Roger Cicala of LensRentals is one of the most highly regarded lens experts on the internet. His blog is an absolute must-read for all lens nerds. In 2015, Roger aided the editors of DpReview in choosing the best products of 2015. They chose the Samsung NX 16-50mm f/2-2.8 OIS as the best crop-sensor lens of 2015. We were also very enthusiastic in our review of the Samsung 16-50mm f/2-2.8 (“Pity that this unique lens only fits on a Samsung camera”). Not only is the high brightness of this zoom lens with the most commonly used zoom range exceptional, the build quality and image quality are also over the very highest level. Built-in image stabilization, certainly not a given at this brightness, completes the picture. This is one of the two lenses that you just have to have for the NX1. Do you not yet have an NX1? You save money if you buy the NX1 with this 16-50mm and with the 50-150mm zoom lens. In principle, you then have a set all at once, with which you can work in every situation. Over time, you can expand the set with specialized lenses like a macro or a fisheye:
Macro lenses are among the very best lenses that are made. Sharp from corner to corner, no curvature of the image field or distortion. If only all lenses were this good. Macro lenses are so good that they are also used by quality-conscious photographers for other critical applications like reproduction photography or architecture photography. Partly thanks to the phenomenal resolution of the 28-megapixel BSI sensor, the Samsung NX 60 mm macro also scores very high among the macro lenses.
For adventurous photographers looking for a distinctive character, a Fisheye is a unique opportunity to develop your own, striking style. The surprisingly small and light Fisheye lens from Samsung produces beautiful, characteristic Fisheye shots.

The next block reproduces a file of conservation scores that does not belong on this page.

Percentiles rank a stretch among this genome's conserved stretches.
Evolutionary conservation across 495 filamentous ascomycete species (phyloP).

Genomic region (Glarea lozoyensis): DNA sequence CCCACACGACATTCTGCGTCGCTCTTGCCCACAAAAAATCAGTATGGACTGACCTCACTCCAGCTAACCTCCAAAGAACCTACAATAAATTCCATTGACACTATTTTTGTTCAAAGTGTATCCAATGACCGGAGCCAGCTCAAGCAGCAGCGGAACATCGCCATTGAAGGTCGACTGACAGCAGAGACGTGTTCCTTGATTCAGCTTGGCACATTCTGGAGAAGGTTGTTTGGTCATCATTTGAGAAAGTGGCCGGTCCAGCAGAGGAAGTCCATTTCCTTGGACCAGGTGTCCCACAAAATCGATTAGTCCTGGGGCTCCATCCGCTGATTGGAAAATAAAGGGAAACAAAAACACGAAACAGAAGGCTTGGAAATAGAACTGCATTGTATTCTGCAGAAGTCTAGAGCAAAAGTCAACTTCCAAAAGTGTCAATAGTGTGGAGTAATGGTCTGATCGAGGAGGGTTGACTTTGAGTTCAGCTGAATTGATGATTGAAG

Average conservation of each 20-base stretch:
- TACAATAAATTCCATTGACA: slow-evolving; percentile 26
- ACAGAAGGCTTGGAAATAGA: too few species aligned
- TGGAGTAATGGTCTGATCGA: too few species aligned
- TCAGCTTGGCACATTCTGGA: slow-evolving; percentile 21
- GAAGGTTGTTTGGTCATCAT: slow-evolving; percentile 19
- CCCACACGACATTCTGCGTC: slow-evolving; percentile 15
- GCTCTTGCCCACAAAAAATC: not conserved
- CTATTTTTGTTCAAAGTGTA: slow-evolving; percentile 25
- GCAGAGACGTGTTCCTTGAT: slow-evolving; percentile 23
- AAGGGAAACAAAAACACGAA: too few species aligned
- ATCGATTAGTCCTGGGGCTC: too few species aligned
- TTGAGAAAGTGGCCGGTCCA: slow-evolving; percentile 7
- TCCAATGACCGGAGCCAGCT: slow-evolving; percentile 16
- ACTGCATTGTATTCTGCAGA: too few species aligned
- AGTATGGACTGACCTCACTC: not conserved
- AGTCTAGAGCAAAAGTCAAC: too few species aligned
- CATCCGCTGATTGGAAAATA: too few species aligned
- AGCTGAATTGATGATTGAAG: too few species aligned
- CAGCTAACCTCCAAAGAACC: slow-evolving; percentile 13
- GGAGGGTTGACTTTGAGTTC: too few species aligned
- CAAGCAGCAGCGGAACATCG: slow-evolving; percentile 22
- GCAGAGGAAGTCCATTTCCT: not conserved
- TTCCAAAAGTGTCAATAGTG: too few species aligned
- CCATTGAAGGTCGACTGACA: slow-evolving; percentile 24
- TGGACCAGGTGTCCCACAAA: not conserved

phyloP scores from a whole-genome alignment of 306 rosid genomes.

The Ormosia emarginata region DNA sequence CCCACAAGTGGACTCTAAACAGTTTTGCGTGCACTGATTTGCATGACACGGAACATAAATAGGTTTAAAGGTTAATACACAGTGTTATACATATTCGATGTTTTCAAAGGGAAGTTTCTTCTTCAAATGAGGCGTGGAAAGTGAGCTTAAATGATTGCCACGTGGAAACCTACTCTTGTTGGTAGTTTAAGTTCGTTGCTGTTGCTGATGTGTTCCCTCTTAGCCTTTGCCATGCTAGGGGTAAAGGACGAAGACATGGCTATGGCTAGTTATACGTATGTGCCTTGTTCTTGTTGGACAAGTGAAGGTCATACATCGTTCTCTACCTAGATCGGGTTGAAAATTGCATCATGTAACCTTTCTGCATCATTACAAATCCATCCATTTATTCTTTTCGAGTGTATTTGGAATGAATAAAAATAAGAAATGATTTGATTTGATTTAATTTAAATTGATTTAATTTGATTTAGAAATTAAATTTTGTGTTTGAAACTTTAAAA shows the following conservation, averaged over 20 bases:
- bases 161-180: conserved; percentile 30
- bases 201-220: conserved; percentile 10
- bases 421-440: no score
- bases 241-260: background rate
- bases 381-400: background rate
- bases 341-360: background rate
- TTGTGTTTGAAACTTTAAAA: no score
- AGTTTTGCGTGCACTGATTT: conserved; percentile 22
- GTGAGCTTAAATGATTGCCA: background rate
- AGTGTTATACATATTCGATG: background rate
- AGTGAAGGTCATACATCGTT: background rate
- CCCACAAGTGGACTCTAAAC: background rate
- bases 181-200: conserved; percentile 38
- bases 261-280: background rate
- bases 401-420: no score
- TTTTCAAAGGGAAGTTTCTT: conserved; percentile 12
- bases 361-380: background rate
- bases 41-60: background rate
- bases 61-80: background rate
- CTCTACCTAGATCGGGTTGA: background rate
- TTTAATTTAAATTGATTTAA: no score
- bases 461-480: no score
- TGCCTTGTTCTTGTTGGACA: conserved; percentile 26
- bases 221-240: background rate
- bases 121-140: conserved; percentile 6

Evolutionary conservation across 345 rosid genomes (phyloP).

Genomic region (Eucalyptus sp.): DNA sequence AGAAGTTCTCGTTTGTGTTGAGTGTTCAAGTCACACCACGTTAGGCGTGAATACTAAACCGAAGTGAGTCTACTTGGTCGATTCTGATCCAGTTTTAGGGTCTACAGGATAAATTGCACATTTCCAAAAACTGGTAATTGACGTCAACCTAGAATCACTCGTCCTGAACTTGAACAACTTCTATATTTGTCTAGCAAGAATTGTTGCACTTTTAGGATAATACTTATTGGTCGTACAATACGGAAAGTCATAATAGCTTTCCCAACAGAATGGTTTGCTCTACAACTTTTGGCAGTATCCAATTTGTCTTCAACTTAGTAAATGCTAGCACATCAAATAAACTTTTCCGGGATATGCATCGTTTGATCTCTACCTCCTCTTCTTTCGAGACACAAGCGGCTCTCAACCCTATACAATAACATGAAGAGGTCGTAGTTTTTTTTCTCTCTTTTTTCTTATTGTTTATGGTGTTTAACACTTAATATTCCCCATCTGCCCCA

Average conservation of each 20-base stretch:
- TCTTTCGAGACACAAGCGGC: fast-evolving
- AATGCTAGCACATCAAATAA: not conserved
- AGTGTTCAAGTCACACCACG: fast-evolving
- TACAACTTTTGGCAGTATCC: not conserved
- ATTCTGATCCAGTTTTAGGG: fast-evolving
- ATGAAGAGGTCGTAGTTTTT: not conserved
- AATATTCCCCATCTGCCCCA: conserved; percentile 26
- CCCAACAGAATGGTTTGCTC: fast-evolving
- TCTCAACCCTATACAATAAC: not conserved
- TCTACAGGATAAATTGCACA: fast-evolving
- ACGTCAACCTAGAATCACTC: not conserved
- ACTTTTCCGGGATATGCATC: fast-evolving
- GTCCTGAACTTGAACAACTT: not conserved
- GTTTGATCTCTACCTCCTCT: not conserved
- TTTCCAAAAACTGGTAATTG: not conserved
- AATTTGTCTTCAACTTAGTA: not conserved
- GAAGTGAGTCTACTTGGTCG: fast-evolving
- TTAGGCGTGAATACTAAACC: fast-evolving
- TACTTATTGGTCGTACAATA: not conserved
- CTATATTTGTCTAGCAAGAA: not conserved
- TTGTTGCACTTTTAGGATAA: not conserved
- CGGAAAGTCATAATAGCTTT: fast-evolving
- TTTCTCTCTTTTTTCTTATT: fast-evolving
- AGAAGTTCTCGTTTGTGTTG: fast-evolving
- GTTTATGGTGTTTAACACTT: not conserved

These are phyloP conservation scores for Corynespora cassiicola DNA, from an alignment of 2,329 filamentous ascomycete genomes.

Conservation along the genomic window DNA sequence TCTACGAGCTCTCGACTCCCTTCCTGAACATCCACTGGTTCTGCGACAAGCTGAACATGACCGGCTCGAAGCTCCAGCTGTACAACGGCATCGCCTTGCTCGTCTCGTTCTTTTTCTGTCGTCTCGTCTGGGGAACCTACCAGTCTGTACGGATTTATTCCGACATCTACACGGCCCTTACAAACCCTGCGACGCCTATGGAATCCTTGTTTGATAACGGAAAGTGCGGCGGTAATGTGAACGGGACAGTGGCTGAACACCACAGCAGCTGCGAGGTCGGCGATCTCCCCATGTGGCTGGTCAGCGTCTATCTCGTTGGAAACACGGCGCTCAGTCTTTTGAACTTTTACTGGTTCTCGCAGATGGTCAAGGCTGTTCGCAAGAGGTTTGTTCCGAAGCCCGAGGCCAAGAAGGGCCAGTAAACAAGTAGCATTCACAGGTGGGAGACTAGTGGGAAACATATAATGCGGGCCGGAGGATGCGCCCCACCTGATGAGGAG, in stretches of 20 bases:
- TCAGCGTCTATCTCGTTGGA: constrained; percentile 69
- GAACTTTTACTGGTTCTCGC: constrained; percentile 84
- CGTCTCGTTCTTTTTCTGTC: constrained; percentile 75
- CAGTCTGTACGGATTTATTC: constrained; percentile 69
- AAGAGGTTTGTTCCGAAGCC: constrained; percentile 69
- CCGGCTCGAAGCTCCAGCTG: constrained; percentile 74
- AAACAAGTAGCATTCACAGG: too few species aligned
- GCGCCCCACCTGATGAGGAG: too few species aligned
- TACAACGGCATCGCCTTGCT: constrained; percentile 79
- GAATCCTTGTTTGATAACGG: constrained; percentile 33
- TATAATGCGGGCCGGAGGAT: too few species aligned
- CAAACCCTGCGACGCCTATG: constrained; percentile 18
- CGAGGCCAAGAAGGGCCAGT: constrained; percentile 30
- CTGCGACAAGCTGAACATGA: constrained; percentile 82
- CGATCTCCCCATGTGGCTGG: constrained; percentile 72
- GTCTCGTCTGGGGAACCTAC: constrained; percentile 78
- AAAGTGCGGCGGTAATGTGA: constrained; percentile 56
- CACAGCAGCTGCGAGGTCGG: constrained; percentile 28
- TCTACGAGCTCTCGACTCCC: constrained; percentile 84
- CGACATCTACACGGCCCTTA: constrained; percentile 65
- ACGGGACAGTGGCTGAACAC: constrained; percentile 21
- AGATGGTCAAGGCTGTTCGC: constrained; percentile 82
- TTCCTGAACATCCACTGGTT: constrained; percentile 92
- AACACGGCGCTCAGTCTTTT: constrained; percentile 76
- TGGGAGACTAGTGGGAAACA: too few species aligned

A good portrait lens is bright (f/2.8 or lower) and has a focal length between the 85mm and 135mm. On the Samsung NX1, that corresponds with a focal length between 60mm and 85mm. Both the 50-150 mm f/2.8 and the 85 mm f/1.4 are obvious choices then, and outstanding choices in terms in quality. The 45mm f/1.8 is less expensive, smaller and lighter, and at least as good as well as combining nicely with the NX1. The only thing you have to attend to is that you do not get too close to the model, because your model’s nose will then become too pronounced.
Experienced photographers work for creative reasons with a fixed focal length. Because you cannot zoom in or out, a fixed focal length forces you to think more carefully about the composition of a photo. In particular at the shorter focal lengths, you have an enormous selection of lenses with a fixed focal length with Samsung:
- Samsung NX 10mm f/3.5 Fisheye NX i-Function
- Samsung NX 16mm f/2.4
- Samsung NX 20mm f/2.8
- Samsung NX 30mm f/2
- Samsung NX 45 mm f/1.8
- Samsung NX 60mm f/2.8 Macro
- Samsung NX 85mm f/1.4
From this list, the 45mm f/1.8 and the 85mm f/1.4 aim high in our reviews. That’s why we included it in our list of the best lenses for a Samsung NX1.
Concert photography and night photography place high demands on lenses, in particular when it comes to brightness (preferably <f/2), sharpness at full aperture (tons and tons) and the prevention of internal reflections. Because a photo often includes lots of dark areas and a single intense light source, ghosts and reduced contrast as a result of internal reflections often turn up in concert shots or night photos. Anyone who is looking for uncompromising quality is at the right place with the Samsung NX 85mm f/1.4 for night shots. And as far as the bokeh is concerned…
The Samsung NX 85mm f/1.4 ED SSA surprised us with higher sharpness plus a great bokeh. It’s true that the sharpness is not yet maximum at full aperture, but that is something that practically all bright (<f/2) lenses have trouble with. A good lens design, 9 rounded aperture blades, the relatively long focal length and the exceptionally high brightness of the Samsung NX 85mm f/1.4 collectively ensure that a camera with an APS-C sensor produces a bokeh that you would swear came from a camera with a full-frame sensor. The Samsung NX1 with Samsung 85mm f/1.4 beats out most lens/camera combinations with a full-frame sensor in our lens overview.